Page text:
Saturday, May 21, 2011

Mas en La Paz

Hola amigos! It’s been a packed day full of adventure! Since we won’t be able to meet up with Luc (our contact who’s going to drive us to Asankiri) until Sunday night, we decided to get out of La Paz for a day trip and check out the nearby ruins of Tiwanaku. We arrived at the bus stop a little early, so we adventured into the surrounding cemetery district. While sounding ominous and gloomy, the district was a pleasant surprise, perched on a hilltop with wonderful view of the city, as well as a quaint flower market and simple, yet elegant Catholic church.

Once our departure time hit, we crammed into a microbus and were off towards Tiwanaku. The bus ride out of La Paz offered even more astonishing views of the city. On the hour-long ride we made friends with some Brazilians and Argentinians sharing the cramped seats with us and got a good dose of the countryside with the soaring Andes mountains in the background.

Upon arrival at Tiwanaku, we explored the archaeological sites and museums. The city was founded before the Incan and subsequent Spanish conquests of the area, reaching its estimated peak population of 60,000 people around . Now, the site is primarily large, flat stone-bordered ceremonial grounds, scattered with the occasional statue or arch. While checking everything out, we had a friendly volunteer tour guide tell us the history of the area, and eventually ask Sara Monti out to lunch. Unfortunately, we had to decline the offer, and sought lunch on our own. After a light late-afternoon lunch of sandwiches and omelettes, we headed back to La Paz.

This evening, La Paz held a special event downtown, opening up all of the city’s museums for free and filling the streets with local musicians, dancers, and small vendors, creating a festival of Bolivian culture. We went to a quirky local pub and had a pizza for dinner, with 80’s American pop resonating from the bar, Charlie Chaplin silent movie soundtracks coming from a TV nearby, and Bolivian indigenous music echoing down the streets outside. Quite the assault on the ears. After dinner, we hit the streets, drinking in the culture and character of the city at its finest. We strolled through the outdoor markets, viewed local art exhibits, and maneuvered our way shoulder-to-shoulder through crowds of Bolivianos. Ending the evening on a high note, we enjoyed a local folk band rocking out in a crowded plaza, complete with multiple pan flutes, charangas (a kind of small guitar/mandolin hybrid that is a steadfast in Bolivian music), and dancing men in zebra costumes (which we’re still not entirely sure about). Completely pooped, we danced our way back to the hostel and look forward to our trip to Cochabamba tomorrow.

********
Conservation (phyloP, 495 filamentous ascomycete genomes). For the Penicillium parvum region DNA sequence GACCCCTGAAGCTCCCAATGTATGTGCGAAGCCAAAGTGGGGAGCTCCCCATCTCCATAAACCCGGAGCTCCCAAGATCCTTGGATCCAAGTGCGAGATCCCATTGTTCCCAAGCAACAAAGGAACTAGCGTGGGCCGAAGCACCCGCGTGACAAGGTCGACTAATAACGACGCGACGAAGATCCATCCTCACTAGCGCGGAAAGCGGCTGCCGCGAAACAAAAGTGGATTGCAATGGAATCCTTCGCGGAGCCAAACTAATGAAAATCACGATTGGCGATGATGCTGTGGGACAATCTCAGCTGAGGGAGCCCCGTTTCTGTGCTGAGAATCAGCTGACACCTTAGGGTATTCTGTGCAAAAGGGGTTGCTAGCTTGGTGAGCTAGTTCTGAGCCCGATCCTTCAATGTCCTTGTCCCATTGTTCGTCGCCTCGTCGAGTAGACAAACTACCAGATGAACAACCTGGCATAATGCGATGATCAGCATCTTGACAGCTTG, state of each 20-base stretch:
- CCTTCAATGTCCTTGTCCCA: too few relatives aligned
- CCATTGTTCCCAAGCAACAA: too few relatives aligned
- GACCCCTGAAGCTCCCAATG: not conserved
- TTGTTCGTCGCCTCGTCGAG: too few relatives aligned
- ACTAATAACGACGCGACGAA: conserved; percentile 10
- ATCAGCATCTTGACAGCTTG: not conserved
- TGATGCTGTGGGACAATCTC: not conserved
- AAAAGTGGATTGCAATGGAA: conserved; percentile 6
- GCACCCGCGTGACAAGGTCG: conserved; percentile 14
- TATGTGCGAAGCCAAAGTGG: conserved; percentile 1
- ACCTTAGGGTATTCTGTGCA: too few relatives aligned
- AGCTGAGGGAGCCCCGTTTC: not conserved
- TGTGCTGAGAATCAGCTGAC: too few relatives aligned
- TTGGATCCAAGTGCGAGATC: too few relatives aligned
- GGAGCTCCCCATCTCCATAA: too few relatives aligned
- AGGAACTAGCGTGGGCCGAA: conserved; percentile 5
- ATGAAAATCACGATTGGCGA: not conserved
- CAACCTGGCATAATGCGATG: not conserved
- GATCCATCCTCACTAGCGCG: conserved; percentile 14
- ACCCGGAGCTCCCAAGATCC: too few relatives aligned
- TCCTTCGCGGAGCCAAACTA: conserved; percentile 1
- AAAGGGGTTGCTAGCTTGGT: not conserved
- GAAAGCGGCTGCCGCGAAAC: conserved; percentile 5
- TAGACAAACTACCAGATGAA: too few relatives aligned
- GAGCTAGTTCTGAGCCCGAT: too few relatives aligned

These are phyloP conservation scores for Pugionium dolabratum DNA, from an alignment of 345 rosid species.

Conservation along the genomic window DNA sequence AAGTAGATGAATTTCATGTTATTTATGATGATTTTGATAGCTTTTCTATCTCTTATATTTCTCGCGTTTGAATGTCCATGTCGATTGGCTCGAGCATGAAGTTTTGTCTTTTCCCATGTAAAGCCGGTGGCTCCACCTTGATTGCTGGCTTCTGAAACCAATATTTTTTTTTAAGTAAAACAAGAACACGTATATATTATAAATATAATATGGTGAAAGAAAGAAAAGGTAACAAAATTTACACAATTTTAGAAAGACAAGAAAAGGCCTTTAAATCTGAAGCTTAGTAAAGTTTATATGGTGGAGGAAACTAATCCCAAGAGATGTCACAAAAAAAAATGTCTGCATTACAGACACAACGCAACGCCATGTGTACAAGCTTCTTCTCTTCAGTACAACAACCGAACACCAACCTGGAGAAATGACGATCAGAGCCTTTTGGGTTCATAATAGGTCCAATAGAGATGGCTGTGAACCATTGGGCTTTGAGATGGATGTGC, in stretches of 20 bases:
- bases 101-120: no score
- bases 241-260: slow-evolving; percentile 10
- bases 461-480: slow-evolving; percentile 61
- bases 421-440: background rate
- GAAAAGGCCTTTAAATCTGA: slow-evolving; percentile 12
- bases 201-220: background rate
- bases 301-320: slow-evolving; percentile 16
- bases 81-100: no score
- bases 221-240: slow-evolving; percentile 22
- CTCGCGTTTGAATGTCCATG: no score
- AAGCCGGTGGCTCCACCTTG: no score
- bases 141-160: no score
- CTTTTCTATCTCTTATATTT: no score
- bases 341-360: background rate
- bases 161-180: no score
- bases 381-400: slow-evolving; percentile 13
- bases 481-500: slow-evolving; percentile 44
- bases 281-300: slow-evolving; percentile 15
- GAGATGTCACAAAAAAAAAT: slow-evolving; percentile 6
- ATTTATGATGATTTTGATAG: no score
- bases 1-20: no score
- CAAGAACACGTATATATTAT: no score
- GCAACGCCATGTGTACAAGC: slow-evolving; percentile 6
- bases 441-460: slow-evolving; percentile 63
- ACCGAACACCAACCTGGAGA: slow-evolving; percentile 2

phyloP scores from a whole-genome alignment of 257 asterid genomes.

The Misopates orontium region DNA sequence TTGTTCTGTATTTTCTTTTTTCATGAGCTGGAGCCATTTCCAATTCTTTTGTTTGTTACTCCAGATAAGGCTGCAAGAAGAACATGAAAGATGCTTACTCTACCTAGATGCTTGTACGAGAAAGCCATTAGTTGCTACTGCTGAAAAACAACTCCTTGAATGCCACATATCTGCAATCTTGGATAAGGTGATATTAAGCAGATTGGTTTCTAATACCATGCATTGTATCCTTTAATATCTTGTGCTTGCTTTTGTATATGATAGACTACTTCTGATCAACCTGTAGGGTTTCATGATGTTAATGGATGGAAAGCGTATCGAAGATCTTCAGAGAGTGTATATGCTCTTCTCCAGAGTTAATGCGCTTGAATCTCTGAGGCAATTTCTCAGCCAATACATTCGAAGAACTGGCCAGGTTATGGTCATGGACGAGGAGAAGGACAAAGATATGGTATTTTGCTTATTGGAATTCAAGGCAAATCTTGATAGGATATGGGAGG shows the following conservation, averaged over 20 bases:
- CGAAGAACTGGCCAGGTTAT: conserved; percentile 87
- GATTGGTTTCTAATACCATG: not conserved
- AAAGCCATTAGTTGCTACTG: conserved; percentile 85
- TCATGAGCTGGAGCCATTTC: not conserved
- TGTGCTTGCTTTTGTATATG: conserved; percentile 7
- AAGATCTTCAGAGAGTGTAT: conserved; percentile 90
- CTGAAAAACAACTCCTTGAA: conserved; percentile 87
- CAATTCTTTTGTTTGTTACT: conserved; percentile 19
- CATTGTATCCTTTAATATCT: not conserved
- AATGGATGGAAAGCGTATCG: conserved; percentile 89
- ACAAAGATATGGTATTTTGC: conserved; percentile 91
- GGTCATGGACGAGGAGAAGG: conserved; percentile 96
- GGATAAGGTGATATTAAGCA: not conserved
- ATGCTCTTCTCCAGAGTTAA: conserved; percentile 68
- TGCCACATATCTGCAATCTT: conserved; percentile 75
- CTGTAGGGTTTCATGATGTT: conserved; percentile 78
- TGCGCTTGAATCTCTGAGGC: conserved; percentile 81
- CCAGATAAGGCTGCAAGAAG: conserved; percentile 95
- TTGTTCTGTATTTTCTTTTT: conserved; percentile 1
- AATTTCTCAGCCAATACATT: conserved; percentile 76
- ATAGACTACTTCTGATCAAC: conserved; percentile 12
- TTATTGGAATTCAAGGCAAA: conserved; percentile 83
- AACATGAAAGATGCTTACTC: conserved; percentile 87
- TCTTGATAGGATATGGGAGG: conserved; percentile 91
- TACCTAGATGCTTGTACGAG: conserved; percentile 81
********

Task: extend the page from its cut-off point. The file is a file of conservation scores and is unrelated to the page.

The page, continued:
Adios! -Andrew, Ben, and the Saras

PS: Since we’re headed to our project site in Asanquiri early Monday and will spend the week day, we won’t be able to make any additional blog posts during the weekdays. Since our blogging host allows us to change the dates on post, we will make a daily post on Ben’s laptop, and then at the end of the week upload them with the corresponding post dates.

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